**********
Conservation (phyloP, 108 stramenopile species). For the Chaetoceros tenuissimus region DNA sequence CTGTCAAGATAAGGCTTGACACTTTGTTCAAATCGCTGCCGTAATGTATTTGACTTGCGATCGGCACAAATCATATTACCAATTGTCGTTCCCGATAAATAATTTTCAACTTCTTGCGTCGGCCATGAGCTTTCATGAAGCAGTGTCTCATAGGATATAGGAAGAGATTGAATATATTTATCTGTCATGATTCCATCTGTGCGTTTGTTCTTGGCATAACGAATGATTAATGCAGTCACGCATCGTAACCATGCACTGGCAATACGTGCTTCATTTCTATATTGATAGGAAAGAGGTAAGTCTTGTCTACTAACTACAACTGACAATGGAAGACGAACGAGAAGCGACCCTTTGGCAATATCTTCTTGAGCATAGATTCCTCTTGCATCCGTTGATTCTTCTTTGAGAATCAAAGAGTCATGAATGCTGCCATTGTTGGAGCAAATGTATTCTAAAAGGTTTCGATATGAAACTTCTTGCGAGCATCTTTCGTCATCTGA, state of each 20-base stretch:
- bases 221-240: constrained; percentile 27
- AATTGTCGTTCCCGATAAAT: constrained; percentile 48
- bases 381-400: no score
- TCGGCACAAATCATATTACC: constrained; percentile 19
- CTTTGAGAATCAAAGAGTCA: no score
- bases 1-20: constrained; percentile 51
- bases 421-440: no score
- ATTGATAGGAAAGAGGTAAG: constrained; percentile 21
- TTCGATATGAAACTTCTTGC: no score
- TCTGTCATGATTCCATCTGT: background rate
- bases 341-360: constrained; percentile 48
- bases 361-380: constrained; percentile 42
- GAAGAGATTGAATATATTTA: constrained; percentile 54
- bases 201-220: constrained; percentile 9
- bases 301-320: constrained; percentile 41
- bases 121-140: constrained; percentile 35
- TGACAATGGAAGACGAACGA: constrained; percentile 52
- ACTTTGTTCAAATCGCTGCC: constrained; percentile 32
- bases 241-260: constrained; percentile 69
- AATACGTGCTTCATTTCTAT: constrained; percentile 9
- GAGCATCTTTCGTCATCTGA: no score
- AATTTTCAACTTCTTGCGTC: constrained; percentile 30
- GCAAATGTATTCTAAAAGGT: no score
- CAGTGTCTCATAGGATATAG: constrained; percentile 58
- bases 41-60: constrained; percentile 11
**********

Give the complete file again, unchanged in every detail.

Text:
Conservation (phyloP, 108 stramenopile species). For the Chaetoceros tenuissimus region DNA sequence CTGTCAAGATAAGGCTTGACACTTTGTTCAAATCGCTGCCGTAATGTATTTGACTTGCGATCGGCACAAATCATATTACCAATTGTCGTTCCCGATAAATAATTTTCAACTTCTTGCGTCGGCCATGAGCTTTCATGAAGCAGTGTCTCATAGGATATAGGAAGAGATTGAATATATTTATCTGTCATGATTCCATCTGTGCGTTTGTTCTTGGCATAACGAATGATTAATGCAGTCACGCATCGTAACCATGCACTGGCAATACGTGCTTCATTTCTATATTGATAGGAAAGAGGTAAGTCTTGTCTACTAACTACAACTGACAATGGAAGACGAACGAGAAGCGACCCTTTGGCAATATCTTCTTGAGCATAGATTCCTCTTGCATCCGTTGATTCTTCTTTGAGAATCAAAGAGTCATGAATGCTGCCATTGTTGGAGCAAATGTATTCTAAAAGGTTTCGATATGAAACTTCTTGCGAGCATCTTTCGTCATCTGA, state of each 20-base stretch:
- bases 221-240: constrained; percentile 27
- AATTGTCGTTCCCGATAAAT: constrained; percentile 48
- bases 381-400: no score
- TCGGCACAAATCATATTACC: constrained; percentile 19
- CTTTGAGAATCAAAGAGTCA: no score
- bases 1-20: constrained; percentile 51
- bases 421-440: no score
- ATTGATAGGAAAGAGGTAAG: constrained; percentile 21
- TTCGATATGAAACTTCTTGC: no score
- TCTGTCATGATTCCATCTGT: background rate
- bases 341-360: constrained; percentile 48
- bases 361-380: constrained; percentile 42
- GAAGAGATTGAATATATTTA: constrained; percentile 54
- bases 201-220: constrained; percentile 9
- bases 301-320: constrained; percentile 41
- bases 121-140: constrained; percentile 35
- TGACAATGGAAGACGAACGA: constrained; percentile 52
- ACTTTGTTCAAATCGCTGCC: constrained; percentile 32
- bases 241-260: constrained; percentile 69
- AATACGTGCTTCATTTCTAT: constrained; percentile 9
- GAGCATCTTTCGTCATCTGA: no score
- AATTTTCAACTTCTTGCGTC: constrained; percentile 30
- GCAAATGTATTCTAAAAGGT: no score
- CAGTGTCTCATAGGATATAG: constrained; percentile 58
- bases 41-60: constrained; percentile 11